|By DOUG SCHMITZ
NICHOLS, Iowa — Severe thunderstorms ripped through portions of eastern Iowa last Thursday night, bringing golf ball-sized hail and damaging winds that knocked down trees, leveled buildings, and sparked tornadoes and twisters in at least four counties, according to the National Weather Service (NWS).
“We have a path in the Nichols area that’s 4-5 miles long,” said Maj. Dave White of the Muscatine County Sheriff’s office last week.
White said a tornado in rural Nichols, 20 miles south of Iowa City, caused severe damage to a farm, tossed cars and semis off roads, torn off the roof of a nearby community center and later leveled a mobile home, where one unidentified woman was killed.
“It blew it off the foundation and the trailer rolled and basically disintegrated,” he said.
Iowa Gov. Tom Vilsack declared a state of emergency for Johnson, Jones and Muscatine counties.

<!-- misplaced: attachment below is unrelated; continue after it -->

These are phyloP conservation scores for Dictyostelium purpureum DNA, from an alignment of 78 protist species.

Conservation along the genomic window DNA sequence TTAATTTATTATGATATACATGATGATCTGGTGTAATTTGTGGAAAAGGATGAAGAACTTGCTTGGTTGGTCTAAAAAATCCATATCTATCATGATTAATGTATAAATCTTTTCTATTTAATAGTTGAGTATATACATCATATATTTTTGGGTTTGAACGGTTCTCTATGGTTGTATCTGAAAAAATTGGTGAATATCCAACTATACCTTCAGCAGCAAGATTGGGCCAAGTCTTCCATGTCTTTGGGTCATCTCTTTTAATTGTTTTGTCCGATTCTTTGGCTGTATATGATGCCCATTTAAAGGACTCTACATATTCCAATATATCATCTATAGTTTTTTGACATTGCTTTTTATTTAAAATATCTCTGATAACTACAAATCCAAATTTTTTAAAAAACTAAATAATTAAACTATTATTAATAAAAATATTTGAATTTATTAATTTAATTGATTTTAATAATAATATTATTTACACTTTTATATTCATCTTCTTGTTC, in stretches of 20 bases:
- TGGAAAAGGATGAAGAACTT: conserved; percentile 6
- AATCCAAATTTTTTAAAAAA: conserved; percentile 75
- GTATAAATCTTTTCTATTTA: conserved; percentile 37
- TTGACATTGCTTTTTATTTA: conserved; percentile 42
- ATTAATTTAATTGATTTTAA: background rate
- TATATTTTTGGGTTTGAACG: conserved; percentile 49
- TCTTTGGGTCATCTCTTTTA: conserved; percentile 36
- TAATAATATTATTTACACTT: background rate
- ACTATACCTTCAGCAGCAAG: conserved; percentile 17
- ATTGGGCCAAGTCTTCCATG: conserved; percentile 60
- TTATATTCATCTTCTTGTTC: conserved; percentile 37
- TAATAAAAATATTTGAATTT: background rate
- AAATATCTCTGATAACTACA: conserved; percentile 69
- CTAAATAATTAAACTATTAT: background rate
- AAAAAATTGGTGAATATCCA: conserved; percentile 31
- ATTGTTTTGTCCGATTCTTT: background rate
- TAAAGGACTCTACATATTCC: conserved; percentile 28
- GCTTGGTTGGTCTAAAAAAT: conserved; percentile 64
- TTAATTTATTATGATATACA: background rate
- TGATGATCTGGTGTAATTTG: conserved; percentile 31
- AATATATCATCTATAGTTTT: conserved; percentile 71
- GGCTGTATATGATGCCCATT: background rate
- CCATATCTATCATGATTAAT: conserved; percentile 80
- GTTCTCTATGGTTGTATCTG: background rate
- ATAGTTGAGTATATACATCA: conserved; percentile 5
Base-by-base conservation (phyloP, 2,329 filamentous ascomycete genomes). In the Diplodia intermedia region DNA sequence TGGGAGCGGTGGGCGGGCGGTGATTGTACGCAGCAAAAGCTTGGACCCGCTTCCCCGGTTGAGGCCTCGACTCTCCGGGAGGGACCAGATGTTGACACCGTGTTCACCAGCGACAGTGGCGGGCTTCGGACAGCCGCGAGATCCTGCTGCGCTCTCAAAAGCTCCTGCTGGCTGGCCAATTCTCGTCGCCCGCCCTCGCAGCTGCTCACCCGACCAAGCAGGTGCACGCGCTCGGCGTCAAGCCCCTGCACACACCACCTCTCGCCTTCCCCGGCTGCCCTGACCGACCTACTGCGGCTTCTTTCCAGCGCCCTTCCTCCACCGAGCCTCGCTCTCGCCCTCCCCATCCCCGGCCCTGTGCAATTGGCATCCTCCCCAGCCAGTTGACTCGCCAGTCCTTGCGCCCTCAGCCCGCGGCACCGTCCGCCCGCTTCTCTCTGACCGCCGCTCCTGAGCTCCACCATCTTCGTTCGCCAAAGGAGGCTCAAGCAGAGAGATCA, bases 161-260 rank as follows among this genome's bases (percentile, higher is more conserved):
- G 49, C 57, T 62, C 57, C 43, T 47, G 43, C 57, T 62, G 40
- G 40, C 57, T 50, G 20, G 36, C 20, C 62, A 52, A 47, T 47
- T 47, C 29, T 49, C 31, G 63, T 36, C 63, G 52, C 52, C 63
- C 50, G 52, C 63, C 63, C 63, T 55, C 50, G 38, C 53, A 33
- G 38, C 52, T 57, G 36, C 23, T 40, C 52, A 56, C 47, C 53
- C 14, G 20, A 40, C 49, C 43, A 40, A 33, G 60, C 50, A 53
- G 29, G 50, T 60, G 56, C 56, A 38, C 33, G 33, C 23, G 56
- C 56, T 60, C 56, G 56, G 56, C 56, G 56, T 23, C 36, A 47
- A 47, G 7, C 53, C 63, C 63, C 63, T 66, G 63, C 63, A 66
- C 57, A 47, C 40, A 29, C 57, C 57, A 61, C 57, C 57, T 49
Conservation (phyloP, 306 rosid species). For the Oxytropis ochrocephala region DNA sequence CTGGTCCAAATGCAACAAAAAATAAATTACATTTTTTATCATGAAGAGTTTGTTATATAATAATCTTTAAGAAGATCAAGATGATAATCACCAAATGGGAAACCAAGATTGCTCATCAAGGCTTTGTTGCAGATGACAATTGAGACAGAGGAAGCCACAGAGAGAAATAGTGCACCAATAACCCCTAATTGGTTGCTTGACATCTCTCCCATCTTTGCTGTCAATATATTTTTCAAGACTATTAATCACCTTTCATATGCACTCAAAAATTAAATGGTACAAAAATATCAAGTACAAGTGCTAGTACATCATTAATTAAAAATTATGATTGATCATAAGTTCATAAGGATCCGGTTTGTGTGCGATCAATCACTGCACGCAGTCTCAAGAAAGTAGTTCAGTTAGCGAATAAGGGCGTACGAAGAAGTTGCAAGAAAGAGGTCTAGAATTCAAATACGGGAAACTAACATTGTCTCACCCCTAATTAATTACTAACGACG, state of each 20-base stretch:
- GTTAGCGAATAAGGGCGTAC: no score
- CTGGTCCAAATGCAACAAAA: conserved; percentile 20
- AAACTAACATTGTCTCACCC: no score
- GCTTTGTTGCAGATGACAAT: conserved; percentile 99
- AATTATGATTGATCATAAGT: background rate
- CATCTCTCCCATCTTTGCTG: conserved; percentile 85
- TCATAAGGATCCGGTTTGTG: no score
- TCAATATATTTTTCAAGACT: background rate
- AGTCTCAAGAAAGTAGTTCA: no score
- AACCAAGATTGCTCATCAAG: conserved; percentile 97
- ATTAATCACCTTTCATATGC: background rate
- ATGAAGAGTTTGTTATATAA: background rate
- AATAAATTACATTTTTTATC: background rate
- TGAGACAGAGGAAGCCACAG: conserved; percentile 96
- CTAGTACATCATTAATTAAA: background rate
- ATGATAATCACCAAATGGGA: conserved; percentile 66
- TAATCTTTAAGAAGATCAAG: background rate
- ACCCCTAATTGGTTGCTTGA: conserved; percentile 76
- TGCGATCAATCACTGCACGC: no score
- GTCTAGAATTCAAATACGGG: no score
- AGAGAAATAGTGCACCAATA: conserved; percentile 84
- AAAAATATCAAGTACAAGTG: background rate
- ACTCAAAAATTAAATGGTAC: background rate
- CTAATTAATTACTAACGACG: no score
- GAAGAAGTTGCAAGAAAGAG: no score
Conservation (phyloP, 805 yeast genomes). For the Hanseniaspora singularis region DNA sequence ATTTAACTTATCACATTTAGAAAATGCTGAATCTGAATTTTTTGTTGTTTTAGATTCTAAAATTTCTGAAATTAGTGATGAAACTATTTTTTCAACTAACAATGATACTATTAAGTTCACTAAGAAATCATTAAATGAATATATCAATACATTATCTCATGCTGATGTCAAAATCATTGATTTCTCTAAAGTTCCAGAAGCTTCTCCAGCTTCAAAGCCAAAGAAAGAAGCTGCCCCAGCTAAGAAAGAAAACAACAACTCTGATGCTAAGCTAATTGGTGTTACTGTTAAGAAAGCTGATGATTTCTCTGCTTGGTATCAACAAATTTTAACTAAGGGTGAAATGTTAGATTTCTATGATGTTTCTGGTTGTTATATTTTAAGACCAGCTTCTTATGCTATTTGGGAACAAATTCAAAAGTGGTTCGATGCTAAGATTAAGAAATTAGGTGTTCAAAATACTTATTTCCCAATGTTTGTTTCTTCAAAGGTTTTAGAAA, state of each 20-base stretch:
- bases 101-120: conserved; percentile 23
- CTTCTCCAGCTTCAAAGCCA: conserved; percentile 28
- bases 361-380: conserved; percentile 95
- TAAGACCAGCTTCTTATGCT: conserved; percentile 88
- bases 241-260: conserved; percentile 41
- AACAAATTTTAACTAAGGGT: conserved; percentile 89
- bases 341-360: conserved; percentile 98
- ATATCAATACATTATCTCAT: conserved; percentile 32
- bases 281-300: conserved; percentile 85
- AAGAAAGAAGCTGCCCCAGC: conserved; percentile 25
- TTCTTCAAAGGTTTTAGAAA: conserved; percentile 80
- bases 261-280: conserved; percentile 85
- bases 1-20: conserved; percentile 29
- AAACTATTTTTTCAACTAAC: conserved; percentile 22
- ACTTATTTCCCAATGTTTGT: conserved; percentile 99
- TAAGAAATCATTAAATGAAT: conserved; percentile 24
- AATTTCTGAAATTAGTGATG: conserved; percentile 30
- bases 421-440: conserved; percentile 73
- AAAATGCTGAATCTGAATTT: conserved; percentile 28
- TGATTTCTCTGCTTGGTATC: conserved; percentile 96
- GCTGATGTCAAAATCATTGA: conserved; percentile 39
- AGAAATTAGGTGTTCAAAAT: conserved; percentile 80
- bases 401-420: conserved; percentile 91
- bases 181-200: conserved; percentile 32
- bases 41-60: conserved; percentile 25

The NWS in the Quad Cities also said five tornadoes touched down in Johnson County alone, swathing a 3.5-mile path through downtown Iowa City and the University of Iowa (UI), where half the roof of St. Patrick’s Catholic Church was destroyed.
In addition, Iowa National Guard spokesman Lt. Col. Greg Hapgood said 25 soldiers were deployed last Friday morning to provide security at the UI and downtown Iowa City, where several dormitories and buildings were severely damaged.
Ryan Gibney of rural Van Horne, Iowa called 911 on his cell phone after a tornado hit a building he was in collapsed on him on his parents’ Benton County farm.
Gibney, a senior majoring in business administration at Mount Mercy College in nearby Cedar Rapids, Iowa, said he really didn’t know what happened at first.
“Please,” Gibney told an Iowa City dispatcher. “I’m underneath a wall, the whole building collapsed. I opened the door right before it ripped the ceiling right off the side of the shop. I can’t get the door off me, I’m pinned right now. Please help me.”
Last Friday morning, Gibney told ABC’s Good Morning America he “thought that was going to be the end of it for me for sure,” where he was trapped for about 20 minutes.
The NWS said high winds, hail and one tornado were also reported in Illinois.
This farm news was published in the April 19, 2006 issue of Farm World.